The Knowledge Quotient Saucisson Link: Back to Sociology in the 1970s

August 5, 2014

I have mentioned recent “expert analyses” of the enterprise search and content marketing sector. In my view, these reports are little more than gussied up search engine optimization (SEO), content marketing plays. See, for example, this description of the IDC report about “knowledge quotient”. Sounds good, right. So does most content marketing and PR generated by enterprise search vendors trying to create sustainable revenue and sufficient profits to keep the investors on their boats, in their helicopters, and on the golf course. Disappointing revenues are not acceptable to those with money who worry about risk and return, not their mortgage payment.

Some content processing vendors are in need of sales leads. Others are just desperate for revenue. The companies with venture money in their bank account have to deliver a return. Annoyed funding sources may replace company presidents. This type of financial blitzkrieg has struck BA Insight and LucidWorks. Other search vendors are in legal hot water; for example, one Fast Search & Transfer executive and two high profile Autonomy Corp. professionals. Other companies tap dance from buzzword to catchphrase in the hopes of avoiding the fate of Convera, Delphes, or Entopia. The marketing beat goes on, but the revenues for search solutions remains a challenge. How will IBM hit $10 billion in Watson revenues in five or six years? Good question, but I know the answer. Perhaps accounting procedures might deliver what looks like a home run for Watson. Perhaps the Jeopardy winner will have to undergo Beverly Hills-style plastic surgery? Will the new Watson look like today’s Watson? I would suggest that some artificiality could be discerned.

Last week, one of my two or three readers wrote to inform me that the phrase “knowledge quotient” is a registered trademark. One of my researchers told me that when one uses the phrase “knowledge quotient,” one should include the appropriate symbol. Omission can mean many bad things, mostly involving attorneys:


Another one of the goslings picked up the vaporous “knowledge quotient” and poked around for other uses of the word. Remember. I encountered this nearly meaningless quasi academic jargon in the title of an IDC report about content processing, authored by the intrepid expert Dave Schubmehl.

According to one of my semi reliable goslings, the phrase turned up in a Portland State University thesis. The authors were David Clitheroe and Garrett Long.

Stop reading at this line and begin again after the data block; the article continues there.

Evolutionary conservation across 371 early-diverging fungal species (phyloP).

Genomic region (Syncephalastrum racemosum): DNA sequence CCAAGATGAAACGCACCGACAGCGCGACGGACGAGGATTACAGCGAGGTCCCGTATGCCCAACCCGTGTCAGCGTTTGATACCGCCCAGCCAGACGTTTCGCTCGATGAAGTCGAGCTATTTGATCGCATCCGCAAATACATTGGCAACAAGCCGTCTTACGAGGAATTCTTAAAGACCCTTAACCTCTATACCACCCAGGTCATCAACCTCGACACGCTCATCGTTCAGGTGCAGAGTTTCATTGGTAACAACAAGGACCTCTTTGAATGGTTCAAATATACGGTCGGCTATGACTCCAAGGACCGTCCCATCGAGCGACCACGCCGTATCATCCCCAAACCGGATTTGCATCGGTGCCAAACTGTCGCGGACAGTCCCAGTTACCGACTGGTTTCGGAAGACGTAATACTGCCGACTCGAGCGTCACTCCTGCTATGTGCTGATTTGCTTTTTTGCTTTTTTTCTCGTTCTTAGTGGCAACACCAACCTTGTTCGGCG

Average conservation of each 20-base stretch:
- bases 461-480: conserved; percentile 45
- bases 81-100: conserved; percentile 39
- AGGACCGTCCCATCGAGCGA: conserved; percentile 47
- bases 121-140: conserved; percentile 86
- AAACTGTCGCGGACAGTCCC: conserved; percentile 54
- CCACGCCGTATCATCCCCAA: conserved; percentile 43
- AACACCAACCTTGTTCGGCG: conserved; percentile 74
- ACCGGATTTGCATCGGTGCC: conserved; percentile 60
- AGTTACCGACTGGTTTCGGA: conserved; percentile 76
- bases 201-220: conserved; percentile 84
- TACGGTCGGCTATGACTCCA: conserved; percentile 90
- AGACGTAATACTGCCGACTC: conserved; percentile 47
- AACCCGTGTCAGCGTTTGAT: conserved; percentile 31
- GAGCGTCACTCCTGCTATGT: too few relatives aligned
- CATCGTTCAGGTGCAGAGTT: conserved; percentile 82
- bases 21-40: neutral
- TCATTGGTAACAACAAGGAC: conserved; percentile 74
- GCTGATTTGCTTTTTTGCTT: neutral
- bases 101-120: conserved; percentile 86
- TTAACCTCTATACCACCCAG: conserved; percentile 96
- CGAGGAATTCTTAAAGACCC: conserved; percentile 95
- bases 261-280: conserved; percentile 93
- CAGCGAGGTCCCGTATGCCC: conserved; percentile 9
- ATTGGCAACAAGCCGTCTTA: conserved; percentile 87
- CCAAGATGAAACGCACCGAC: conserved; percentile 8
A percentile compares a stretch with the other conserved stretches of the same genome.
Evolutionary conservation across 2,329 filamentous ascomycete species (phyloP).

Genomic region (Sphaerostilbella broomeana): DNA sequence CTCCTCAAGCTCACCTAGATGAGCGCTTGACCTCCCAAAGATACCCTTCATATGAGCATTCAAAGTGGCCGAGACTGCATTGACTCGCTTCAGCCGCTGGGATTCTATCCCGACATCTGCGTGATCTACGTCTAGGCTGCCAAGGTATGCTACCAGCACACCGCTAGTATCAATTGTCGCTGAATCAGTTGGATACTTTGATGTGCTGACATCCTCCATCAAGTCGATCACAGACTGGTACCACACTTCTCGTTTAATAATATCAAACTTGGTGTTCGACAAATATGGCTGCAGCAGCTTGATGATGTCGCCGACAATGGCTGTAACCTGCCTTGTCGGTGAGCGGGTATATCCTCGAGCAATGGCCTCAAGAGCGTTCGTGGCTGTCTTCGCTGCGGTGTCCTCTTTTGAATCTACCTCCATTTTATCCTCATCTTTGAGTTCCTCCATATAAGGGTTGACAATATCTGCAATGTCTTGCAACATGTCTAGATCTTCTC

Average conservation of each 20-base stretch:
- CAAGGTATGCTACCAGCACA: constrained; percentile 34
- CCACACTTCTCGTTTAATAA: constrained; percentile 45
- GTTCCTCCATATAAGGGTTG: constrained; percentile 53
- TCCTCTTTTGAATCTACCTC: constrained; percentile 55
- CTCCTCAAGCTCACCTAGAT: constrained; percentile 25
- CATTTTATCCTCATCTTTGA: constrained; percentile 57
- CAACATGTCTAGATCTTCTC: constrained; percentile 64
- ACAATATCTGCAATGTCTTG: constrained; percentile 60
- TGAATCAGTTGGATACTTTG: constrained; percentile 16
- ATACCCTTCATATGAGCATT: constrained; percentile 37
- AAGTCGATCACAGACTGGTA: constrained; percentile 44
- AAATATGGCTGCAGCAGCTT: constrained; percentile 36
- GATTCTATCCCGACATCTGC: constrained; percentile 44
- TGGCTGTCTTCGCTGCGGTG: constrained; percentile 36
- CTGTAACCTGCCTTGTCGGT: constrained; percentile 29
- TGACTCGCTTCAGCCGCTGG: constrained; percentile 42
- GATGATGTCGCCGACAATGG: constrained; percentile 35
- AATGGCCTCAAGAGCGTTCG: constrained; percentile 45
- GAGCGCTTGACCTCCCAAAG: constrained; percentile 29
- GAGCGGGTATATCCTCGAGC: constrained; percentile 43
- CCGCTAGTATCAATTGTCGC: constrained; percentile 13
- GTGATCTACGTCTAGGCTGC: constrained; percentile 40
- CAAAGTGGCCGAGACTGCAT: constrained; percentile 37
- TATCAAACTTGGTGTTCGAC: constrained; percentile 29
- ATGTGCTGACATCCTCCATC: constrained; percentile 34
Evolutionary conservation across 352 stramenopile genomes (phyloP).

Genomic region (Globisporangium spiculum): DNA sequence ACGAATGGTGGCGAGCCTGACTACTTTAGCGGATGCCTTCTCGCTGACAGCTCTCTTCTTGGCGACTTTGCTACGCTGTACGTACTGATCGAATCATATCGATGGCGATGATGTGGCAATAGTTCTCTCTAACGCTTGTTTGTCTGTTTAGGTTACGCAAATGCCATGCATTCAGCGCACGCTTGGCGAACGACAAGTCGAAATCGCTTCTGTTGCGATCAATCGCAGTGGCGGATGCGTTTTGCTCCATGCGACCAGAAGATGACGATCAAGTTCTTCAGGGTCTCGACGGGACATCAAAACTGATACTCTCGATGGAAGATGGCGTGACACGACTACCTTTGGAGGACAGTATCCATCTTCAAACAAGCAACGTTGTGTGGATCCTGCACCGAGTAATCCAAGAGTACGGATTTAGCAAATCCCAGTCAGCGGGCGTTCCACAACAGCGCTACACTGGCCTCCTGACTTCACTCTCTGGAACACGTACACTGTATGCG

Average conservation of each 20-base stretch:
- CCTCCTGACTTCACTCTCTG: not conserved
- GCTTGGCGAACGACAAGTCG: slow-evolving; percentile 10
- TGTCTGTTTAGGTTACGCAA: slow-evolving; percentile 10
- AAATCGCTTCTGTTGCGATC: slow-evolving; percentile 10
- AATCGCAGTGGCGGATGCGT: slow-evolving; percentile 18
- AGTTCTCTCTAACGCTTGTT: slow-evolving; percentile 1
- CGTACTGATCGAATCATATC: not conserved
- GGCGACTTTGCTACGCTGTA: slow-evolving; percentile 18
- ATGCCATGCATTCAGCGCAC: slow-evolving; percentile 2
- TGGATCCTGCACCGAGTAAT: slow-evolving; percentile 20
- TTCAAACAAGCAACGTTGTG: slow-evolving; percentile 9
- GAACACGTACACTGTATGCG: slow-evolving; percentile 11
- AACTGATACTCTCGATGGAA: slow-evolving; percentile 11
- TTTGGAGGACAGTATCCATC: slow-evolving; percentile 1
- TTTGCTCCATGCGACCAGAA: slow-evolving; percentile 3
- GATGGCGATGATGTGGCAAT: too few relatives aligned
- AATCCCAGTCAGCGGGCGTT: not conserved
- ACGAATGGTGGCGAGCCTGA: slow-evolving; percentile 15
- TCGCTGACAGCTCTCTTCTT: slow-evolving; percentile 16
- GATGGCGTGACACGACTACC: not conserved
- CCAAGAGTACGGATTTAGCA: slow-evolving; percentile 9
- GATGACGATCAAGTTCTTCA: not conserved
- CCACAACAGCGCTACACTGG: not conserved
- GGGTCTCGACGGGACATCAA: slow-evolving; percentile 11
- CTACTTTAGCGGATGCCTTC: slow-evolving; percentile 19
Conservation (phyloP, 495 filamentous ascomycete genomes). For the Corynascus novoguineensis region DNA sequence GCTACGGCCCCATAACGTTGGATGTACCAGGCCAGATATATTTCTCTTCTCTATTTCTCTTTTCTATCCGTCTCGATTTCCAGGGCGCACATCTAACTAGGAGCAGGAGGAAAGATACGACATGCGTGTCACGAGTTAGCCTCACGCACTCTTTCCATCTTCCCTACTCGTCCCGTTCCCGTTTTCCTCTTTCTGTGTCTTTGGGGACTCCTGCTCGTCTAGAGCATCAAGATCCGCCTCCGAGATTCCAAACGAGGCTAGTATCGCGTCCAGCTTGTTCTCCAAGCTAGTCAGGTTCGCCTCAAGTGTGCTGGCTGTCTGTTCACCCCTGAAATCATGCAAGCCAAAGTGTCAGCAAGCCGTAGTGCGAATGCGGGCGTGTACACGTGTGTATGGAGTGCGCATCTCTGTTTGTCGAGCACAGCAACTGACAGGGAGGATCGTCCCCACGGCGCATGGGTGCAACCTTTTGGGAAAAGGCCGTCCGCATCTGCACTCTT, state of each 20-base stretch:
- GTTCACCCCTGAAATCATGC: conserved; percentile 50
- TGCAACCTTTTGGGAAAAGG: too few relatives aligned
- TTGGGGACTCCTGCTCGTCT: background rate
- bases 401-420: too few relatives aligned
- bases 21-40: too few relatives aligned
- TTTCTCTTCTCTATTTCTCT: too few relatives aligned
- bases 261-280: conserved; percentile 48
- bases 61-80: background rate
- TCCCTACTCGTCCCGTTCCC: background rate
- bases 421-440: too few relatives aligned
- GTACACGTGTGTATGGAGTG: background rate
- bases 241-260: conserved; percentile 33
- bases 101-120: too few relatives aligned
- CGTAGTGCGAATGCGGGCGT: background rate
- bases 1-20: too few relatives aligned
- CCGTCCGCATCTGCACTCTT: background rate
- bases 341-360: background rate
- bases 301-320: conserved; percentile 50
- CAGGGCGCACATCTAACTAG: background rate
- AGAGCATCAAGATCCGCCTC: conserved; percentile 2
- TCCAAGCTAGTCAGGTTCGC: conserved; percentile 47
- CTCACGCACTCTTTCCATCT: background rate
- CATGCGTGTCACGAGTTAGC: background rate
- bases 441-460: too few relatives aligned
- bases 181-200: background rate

The trademark was registered in 2004 by Penn State University. Yep, that’s the university which I associate with an unfortunate management “issue.” According to Justia, the person registering the phrase “knowledge quotient” was a Penn State employee named Gene V J Maciol.

So we are considering a chunk of academic jargon cooked up to fulfill a requirement to get an advanced degree in sociology in 1972. That was about 40 years ago. I am not familiar with sociology or the concept knowledge quotient.

I printed out the 111 page document and read it. I do have some observations about the concept and its relationship to search and content processing. Spoiler alert: Zero, none, zip, nada, zilch.

The topic of the sociology paper is helping kids in trouble. I bristled at the assumptions implicit in the write up. Some cities had sufficient resources to help children. Certain types of faculties are just super. I assume neither of the study’s authors were in a reformatory, orphanage, or insane asylum.

Anyway the phrase “knowledge quotient” is toothless. It means, according to page 31:

the group’s awareness and knowledge of the [troubled youth or orphan] home.

And the “quotient” part? Here it is in all its glory:

A knowledge quotient reflects the group’s awareness and knowledge of the home.

Okay. If one of the survey respondents knew about the home, that person had a KQ of one. If one of the people in the sample did not know about the home, that person had a KQ of zero. So the KQ is essentially a PR type calculation.

Curious about this silly jargon, I asked one of the researchers to see if Messrs. Clitheroe and Long were the first to use this made up jargon. I was surprised to learn from one of my semi reliable researchers that the phrase was in use as part of a financial management firm’s quiver of commission seeking methods. See, for example, this document:


Here’s the baloney phrase:


You may be able to track this stuff down. Here’s the link to get you rolling:

Several observations.

First, the notion that a mid tier consulting firm would use a registered trademark without the appropriate mark troubles me. I know that many big outfits operate as if they are nation states, but it seems to me that an outfit selling information should point out that a phrase belongs to an academic institution. The phrase may be without much intellectual heft, but it does belong to the prestigious Penn State University. Despite its recent misstep on the football field, the expertise of “real” academics and their intellectual property should be recognized. I say this having had my name and research sold on Amazon, the Wal-Mart of digital commerce, without my permission by IDC.